Kathy Jetnil-Kijiner, United Nations Climate Summit opening ceremony

Q&A | Kathy Jetnil-Kijiner on experiencing the effects of climate change

If you followed the UN Climate Summit in New York last month it’s likely you will have heard of Kathy Jetnil-Kijiner, a poet and activist from the Marshall Islands who spoke at the Summit opening ceremony on September 23. As part of her speech, Kathy delivered a powerful poem, ‘Dear Matafele Peinem‘, about the impact climate change is already having on the Marshalls. In it she calls for the world to take action so her daughter’s generation and those subsequent will be able to continue to live in the islands that are their home.

She talks to Sarah about the experience.

How did you come to speak at the Climate Summit? What was it like to do it?
The US Ambassador to the Marshall [Islands] called me and asked if it would be ok to nominate me for a speaking position at the UN Climate Summit in New York. I had no idea what it was, but it sounded like something interesting that I wanted to be a part of, especially because of the writing I’ve done on climate change. So I said sure. Then I got an email saying I was one of over 500 candidates nominated for a role in the Summit, and that I had to send a video explaining why I should be chosen for a speaking role. I was really surprised at how competitive it was, but I sent in a video. Then I got a call saying I was one of the three chosen to speak at the Summit, and then I thought, wow ok at least I have a speaking role. The next day I got a call saying I was chosen to speak at the opening, which just blew me away.

Speaking at the UN was absolutely terrifying. I couldn’t sleep or eat the whole night and day before, and the whole week up to it was a whirlwind. But at the same time, I just focused on performing my poem the best way I could. I told myself over and over that it was just another audience, and that I needed to focus on performing to the best of my ability. Luckily it worked out for the most part.

Can you paint a bit of a picture around life in the Marshall Islands, and your people’s vulnerability to the effects of climate change?
Our islands are so small and the ocean is so big out here that it always reminds you of how vulnerable you are. Some parts are so narrow and so thin that you can see the ocean on either side of you, and you can feel the salt spray on either side of you.

What are some of your key frustrations around the lack of action around climate change at an international level? Do you feel they were heard at the Summit?
My key frustration is that a lot of dialogue is all about where we will move to, whether we would still have a seat at the UN, and it all includes a lot of numbers and data. The human face, the fact that our culture and our history will completely disappear – none of this seems to be important. People just assume that climate change is inevitable, and that we will have to move sooner or later. But I want the world to know that we shouldn’t have to move. The countries who are responsible for most of the carbon emissions need to take responsibility for their actions and take steps to create the changes necessary.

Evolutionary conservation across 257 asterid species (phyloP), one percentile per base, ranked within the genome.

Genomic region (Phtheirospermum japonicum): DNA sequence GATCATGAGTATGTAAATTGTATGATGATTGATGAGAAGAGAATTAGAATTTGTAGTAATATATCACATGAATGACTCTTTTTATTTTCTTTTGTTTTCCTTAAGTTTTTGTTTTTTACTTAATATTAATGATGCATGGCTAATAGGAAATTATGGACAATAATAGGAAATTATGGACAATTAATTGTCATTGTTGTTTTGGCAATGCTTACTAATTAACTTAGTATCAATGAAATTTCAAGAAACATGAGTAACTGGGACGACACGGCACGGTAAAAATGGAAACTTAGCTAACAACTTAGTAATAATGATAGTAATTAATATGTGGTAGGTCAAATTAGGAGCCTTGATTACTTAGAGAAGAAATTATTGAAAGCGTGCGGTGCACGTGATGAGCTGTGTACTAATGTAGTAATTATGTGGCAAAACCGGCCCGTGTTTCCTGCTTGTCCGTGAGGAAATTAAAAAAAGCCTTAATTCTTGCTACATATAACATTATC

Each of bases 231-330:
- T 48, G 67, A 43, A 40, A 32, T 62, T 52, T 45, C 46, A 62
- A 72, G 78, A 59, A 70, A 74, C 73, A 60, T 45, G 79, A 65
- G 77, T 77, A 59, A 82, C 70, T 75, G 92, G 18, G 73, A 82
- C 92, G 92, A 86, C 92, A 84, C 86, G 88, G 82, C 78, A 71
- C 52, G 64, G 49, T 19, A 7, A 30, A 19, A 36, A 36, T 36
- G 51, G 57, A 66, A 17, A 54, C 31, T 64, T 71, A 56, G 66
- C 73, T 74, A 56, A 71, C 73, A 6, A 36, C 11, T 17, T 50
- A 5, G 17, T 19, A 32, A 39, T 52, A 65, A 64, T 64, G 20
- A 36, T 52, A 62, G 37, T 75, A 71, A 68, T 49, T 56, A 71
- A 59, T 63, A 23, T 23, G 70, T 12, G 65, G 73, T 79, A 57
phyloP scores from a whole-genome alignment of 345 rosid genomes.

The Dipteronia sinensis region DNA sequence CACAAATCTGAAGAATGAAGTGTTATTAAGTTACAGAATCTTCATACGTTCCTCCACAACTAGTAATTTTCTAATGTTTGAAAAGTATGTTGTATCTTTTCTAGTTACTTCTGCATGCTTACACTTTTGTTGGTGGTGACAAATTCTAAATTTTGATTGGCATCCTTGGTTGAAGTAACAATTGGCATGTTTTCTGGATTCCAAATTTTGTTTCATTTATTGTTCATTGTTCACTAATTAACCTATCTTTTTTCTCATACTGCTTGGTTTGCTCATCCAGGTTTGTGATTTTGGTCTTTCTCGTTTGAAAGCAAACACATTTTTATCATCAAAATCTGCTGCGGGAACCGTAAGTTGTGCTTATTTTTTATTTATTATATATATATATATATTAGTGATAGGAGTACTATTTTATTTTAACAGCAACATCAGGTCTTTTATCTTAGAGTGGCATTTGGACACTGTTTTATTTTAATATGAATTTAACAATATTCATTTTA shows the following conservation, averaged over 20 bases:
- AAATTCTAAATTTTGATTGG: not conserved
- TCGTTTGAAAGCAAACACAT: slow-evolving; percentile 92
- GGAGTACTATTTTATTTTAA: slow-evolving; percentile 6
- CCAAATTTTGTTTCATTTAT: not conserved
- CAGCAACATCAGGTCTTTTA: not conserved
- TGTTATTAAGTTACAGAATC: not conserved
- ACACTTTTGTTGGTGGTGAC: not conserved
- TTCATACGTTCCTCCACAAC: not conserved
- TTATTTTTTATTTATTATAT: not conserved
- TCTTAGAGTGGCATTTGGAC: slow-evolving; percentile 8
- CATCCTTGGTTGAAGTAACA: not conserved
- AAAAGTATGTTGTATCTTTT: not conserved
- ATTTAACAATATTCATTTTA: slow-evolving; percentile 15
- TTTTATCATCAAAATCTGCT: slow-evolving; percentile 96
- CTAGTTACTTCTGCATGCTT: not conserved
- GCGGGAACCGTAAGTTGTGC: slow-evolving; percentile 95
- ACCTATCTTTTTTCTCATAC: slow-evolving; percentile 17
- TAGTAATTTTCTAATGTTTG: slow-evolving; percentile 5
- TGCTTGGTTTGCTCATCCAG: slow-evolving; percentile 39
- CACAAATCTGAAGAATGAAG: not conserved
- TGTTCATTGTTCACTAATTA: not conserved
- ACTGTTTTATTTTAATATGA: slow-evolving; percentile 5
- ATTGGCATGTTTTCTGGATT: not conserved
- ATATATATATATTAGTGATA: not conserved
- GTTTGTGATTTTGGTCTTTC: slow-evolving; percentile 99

To be honest, I’m not sure if [these frustrations] were heard at the Summit. I’m hoping that having an islander voice at the opening somehow put these issues in the spotlight.

What are your thoughts around the relationship between inequality and poverty, and climate change vulnerability?
I think the communities that are struggling the most are the ones who are hit the hardest in regards to climate change. As far as the Marshalls go, there are many families who have lost their homes because of high tides, king tides and flooding, and they struggle to find ways to pay for fixing their home or for having to build a completely new home. My cousin and her family lost their home in the last king tides, their home they’ve lived in for all her life, and they’ve moved from rental to rental and had to take out loans, struggling to find ways to build a new home, and it’s stressing them out financially and emotionally.

Can you talk about the most recent flooding in the Marshall Islands and its impact on the community?
The flooding [in early October] occurred because of a high tide and a number of other factors. What should have been a simple high tide, turned into flooding in certain parts of the Marshalls, once again damaging homes and leaving our roads and yards littered with rocks and trash. This is the second time already this year that we’ve had flooding from the water. I spoke to Reginald White, our Meteorologist in Charge, and he said that they have over 50 years of data on the ocean and weather, and yet they’ve never seen flooding this frequent. It was scary to see it happen again, when it isn’t even king tides season yet.

You’re a long-time poet. What are your thoughts around using poetry – and the arts in general – to express concerns around social issues?
I think poetry and art are necessary parts of social movements. Poetry and art bring the humanity of social issues to the forefront, and they connect people.

How has becoming a mother affected your sense of urgency around addressing climate issues?
Ever since I became a mother, climate change became that much more real and urgent. Seeing how vulnerable [my daughter] is, reminded me of how vulnerable we are.

Can you talk a bit about Jo-Jikum and the work you do?
Jo-Jikum is an NGO that me and my cousins created and it focuses on empowering and mobilizing the youth of the Marshalls to raise awareness on environmentalism and climate change.

Kathy Jetnil-Kijiner is a Marshallese poet, writer, performance artist and journalist. She is also a founder of the climate NGO Jo-JiKuM and teaches Issues in Pacific Studies at the College of the Marshall Islands. Find her at Jkijiner.wordpress.com.

Sarah Illingworth is a freelance journalist and Editor at Impolitikal. Read more by Sarah. Find her on Twitter.